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Never mind war correspondents, football correspondents were busy elsewhere. Harper's exploits did not merit a while lot of column inches in newspapers at the time, not even in the city where he was destined to become king.

Joe Harper in action for Hibs.Joe Harper in action for Hibs.
Joe Harper in action for Hibs.

The headline in the Aberdeen Evening Express report was: “Five-goal Harper is Scotland’s Ace”. The report, just five paragraphs long, details how Harper had scored five goals for Scotland’s touring team in their “easy” 7-2 victory over Canada’s national soccer team “in an exhibition match in Winnipeg”.

The exhibition match reference is important, because this is how the game – and, indeed, the whole tour – was viewed until a recent decision by the SFA to re-classify five of the nine matches played. The clashes with Canada, Australia, who the Scots played three times, and New Zealand are all now regarded as full internationals. Football historians are still dealing with the statistical chaos such a re-writing of history simultaneously triggers.

The most well reported upshot of this decision is that Ferguson is now a fully-fledged Scotland international, moving from zero caps to four overnight. The former Manchester United manager was invited onto the pitch at Hampden against Israel last month to receive a special commemorative cap.

Harper cast a gimlet eye at this scene. Although he was glad to see family members representing Harry Hood and Alan Anderson, fellow touring teammates, also represented, he suspects the whole scenario was driven by a desire to see Ferguson – hardly his closest pal in football, in fact, let’s cut to the chase, someone he can’t abide – honoured.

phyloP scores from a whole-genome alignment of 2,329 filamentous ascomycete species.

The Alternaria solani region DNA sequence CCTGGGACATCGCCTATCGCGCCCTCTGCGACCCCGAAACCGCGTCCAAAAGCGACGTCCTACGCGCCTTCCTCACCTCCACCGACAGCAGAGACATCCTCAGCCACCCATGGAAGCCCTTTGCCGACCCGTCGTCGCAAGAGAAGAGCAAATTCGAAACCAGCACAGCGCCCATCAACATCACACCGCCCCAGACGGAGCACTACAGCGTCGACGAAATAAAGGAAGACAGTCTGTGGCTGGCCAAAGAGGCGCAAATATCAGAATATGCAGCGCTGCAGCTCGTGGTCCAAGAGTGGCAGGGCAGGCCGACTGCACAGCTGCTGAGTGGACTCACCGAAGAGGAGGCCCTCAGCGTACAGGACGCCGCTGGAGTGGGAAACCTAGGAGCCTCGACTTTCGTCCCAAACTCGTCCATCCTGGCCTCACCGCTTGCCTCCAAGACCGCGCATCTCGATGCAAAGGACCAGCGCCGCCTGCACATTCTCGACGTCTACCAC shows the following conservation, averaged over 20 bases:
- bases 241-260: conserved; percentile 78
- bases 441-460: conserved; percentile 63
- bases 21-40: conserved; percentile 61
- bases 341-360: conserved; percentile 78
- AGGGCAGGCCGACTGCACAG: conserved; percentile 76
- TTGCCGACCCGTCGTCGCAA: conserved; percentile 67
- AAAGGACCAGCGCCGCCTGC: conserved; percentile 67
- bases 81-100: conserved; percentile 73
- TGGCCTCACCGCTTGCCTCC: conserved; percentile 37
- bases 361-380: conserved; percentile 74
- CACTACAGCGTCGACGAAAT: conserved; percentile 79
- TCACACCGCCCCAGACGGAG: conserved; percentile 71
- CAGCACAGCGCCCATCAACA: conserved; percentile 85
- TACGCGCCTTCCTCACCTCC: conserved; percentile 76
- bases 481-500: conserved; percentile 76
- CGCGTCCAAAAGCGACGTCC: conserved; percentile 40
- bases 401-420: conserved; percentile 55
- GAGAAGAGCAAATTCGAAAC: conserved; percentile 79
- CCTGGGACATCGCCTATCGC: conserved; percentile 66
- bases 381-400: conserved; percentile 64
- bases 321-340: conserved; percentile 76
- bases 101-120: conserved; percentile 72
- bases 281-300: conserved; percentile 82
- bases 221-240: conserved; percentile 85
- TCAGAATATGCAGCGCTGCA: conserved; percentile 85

A Facebook post from former Aberdeen chief executive Duncan Fraser, a former SFA non-executive board member, appeared to confirm his suspicions.

"He is a Man United fan," says Harper. "He wrote something on Facebook about being proud to say it was him who instigated it. As soon as I saw that, I messaged him back: I said Duncan well done, I am proud of you, think of all the people you have made happy by giving them extra or first caps! And he was like: 'oh I am not sure if that’s all been sorted out'.

“I said Duncan you have to. There are bound to be players who were on that trip who are dead and their families can now say they have been capped. It might be their only caps! That’s why I wanted to make sure, that it was fair. That everyone got the same treatment."

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Harper has called for the SFA to invite the rest of the surviving members of that touring party from '67 and families of those who have since passed away can take to the pitch before the World Cup play-off semi-final in March.

"Take us all to Hampden before a game and get the crowd buzzing," urges Harper. “That would be nice. It would be great, me on the park, my son and my two daughters in the stand. But don’t do it for just one person, that was the intention. It was just for Fergie."

The reclassification of these games is hugely meaningful for Harper, whose international goal tally shoots up from two to seven. Meanwhile, his four-cap haul becomes five. He knows the value of each appearance having been denied the opportunity to win any for just over a year.

His last appearance, three years after his penultimate cap, was as a sub for Kenny Dalglish in the last desperate moments v Iran at the 1978 World Cup.

The reason for the long break is worth repeating here since it helps explain some lingering resentment towards the SFA, who banned him for over 12 months after he was caught up in a nightclub incident also involving Willie Young, Billy Bremner, Pat McCluskey and Arthur Graham.